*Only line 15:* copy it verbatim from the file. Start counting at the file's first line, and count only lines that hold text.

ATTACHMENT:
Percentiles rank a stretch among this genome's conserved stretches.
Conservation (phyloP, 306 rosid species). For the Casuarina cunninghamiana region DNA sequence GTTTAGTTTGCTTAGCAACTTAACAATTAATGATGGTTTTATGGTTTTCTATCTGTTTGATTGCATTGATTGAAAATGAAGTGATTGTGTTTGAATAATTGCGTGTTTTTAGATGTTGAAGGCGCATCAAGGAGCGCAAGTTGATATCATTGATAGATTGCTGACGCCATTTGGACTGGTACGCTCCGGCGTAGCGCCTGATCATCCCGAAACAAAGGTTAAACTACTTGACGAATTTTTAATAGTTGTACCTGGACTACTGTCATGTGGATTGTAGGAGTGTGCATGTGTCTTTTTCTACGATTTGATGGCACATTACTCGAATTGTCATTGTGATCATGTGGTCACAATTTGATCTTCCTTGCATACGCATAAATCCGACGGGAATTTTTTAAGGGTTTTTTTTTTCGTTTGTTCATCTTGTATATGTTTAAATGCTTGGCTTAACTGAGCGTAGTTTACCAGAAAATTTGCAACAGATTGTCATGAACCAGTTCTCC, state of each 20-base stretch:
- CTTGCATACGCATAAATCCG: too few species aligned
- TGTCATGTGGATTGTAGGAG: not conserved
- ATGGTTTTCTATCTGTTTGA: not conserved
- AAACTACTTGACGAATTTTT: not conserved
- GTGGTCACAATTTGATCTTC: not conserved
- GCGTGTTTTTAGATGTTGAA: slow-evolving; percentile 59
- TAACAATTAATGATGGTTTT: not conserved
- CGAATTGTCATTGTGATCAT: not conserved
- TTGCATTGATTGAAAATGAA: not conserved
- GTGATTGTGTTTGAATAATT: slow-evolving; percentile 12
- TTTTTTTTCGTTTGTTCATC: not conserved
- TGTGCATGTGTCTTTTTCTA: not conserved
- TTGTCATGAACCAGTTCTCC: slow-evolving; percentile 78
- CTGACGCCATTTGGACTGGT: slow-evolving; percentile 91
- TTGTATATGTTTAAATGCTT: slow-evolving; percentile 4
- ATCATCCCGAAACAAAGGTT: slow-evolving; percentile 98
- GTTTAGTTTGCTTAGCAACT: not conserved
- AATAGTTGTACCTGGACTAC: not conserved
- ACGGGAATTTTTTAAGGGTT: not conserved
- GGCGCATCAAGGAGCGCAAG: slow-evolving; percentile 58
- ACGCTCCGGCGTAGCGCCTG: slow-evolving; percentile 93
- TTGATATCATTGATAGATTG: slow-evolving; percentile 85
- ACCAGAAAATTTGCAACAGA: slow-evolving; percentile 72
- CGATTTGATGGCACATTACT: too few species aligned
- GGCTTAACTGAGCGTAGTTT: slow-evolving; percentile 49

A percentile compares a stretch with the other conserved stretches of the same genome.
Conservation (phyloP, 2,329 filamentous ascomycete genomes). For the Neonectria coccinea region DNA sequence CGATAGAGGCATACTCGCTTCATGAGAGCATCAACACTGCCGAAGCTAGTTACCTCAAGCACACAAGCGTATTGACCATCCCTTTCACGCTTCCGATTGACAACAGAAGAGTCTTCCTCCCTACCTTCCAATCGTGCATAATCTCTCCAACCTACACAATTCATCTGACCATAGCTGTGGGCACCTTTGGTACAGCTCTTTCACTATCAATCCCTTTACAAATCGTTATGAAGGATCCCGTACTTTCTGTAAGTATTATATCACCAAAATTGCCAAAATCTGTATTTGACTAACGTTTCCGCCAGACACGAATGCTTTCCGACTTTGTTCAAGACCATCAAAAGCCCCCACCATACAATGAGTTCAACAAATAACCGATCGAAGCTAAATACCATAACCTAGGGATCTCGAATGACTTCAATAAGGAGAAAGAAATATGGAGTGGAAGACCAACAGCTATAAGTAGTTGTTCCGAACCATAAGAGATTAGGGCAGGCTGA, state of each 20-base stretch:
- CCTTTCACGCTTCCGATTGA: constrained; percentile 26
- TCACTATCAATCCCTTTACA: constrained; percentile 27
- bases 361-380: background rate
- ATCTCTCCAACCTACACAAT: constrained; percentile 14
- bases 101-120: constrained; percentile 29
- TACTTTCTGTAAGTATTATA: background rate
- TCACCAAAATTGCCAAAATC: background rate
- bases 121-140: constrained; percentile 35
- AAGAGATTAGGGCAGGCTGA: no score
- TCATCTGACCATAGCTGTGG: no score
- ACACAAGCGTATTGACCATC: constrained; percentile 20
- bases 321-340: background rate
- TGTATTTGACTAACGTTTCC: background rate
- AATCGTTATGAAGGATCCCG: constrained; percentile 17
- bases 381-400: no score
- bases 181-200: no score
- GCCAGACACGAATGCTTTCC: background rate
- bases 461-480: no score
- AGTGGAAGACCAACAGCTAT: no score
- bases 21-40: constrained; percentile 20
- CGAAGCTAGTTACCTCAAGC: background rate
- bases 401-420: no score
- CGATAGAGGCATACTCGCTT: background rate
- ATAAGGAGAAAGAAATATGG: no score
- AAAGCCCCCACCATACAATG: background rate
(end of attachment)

- TTGTCATGAACCAGTTCTCC: slow-evolving; percentile 78